Sunday 27 November 2011

Not just a load of old shed

I thought I would give you a little peek into my shud. Or should I say: my “hovel, swyne kote or howse…to kepe yn beestys”…?

I know that looks like some strange text message (u just have 2 read it phonetically) but it’s the Medieval definition of the word ‘shud’, from which it’s thought our modern term ‘shed’ developed.  My shed (which, being my place of artistic pursuit and thus my studio, has developed one stage further into a ‘shedio’), is indeed a hovel and a house in which to keep beasts.  There are a few real ones in there, usually of the eight-legged variety, but thankfully most of the beestys in my shud exist only as one-dimensional characters: bears, rabbits and the like, in paint on paper.

A very old picture of my (then) very new shedio.  It's changed...

I love my shedio and sheds in general and I’m not alone; apparently there are whole legions of ‘sheddies’ out there.  There is a ‘Shed Of The Year’ competition in this country,  a national ‘Shed Week’ and a popular website devoted to all manner of wooden hut type constructions for fans.  The traditional idea of it being the haven to which the man of the house retreats to smoke his pipe and practise reeling his fishing rod (nudge nudge wink wink) now seems dated, as sheds become offices, studios, worskhops and so much more.  You’d be surprised (or maybe not) at how many Dr Who ‘Tardis’ sheds can be found in back gardens here and one ‘Shed Of The Year’ winner went for a Roman temple theme. A shed can be just about anything you want it to be.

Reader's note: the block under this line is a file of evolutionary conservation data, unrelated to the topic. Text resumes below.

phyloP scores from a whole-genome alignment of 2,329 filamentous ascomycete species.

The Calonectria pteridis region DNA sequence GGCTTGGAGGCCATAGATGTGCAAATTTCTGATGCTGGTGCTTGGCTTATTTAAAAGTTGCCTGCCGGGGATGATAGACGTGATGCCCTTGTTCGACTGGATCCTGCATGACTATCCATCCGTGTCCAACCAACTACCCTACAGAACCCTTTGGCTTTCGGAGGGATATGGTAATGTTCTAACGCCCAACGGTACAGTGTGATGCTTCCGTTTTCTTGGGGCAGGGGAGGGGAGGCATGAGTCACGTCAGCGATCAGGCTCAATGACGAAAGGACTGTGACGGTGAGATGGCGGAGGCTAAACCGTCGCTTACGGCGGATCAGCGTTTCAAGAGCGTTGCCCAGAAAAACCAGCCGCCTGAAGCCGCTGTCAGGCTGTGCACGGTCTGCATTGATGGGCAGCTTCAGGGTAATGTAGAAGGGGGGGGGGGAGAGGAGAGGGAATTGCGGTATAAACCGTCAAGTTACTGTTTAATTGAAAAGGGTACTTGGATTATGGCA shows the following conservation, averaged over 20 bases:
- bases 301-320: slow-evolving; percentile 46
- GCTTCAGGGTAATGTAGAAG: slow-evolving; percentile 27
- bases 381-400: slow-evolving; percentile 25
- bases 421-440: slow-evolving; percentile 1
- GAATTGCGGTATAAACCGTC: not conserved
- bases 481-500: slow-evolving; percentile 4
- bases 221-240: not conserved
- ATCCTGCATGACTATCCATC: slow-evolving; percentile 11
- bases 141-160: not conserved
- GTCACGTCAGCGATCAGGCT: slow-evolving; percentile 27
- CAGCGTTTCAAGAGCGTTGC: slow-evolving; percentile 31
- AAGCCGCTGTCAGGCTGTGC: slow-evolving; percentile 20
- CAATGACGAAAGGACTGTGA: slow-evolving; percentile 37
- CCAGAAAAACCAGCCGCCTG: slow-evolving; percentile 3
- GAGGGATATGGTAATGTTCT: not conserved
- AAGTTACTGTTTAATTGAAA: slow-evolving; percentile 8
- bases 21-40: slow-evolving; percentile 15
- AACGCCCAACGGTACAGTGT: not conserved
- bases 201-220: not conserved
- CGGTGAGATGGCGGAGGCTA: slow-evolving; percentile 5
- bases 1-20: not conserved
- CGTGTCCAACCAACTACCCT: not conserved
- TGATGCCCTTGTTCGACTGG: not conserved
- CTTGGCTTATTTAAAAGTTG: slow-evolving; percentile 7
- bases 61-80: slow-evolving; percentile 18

If there was a Roman god of untidiness mine could be a temple to such a deity, but otherwise it wins no prizes.  I’ve just finished a long project and I haven’t sorted or cleaned it since the final brushstroke left the paper, so I took these photos to remind me just how bad things can get.  There is an almost Mary Celeste feel to it right now -everything is just where I last used it, pencils are scattered in disarray like jackstraws, screwed up bits of paint-soiled kitchen roll remain where I threw them. Stacks of sketches are piled up in the corner and the waste bin is full of the ones that went wrong; I shall just have to get in there next week and give it a good tidy-up so it looks more like a studio and less like a swyne kote.  After that the only place here resembling a hovel to “kepe yn beestys” is the howse.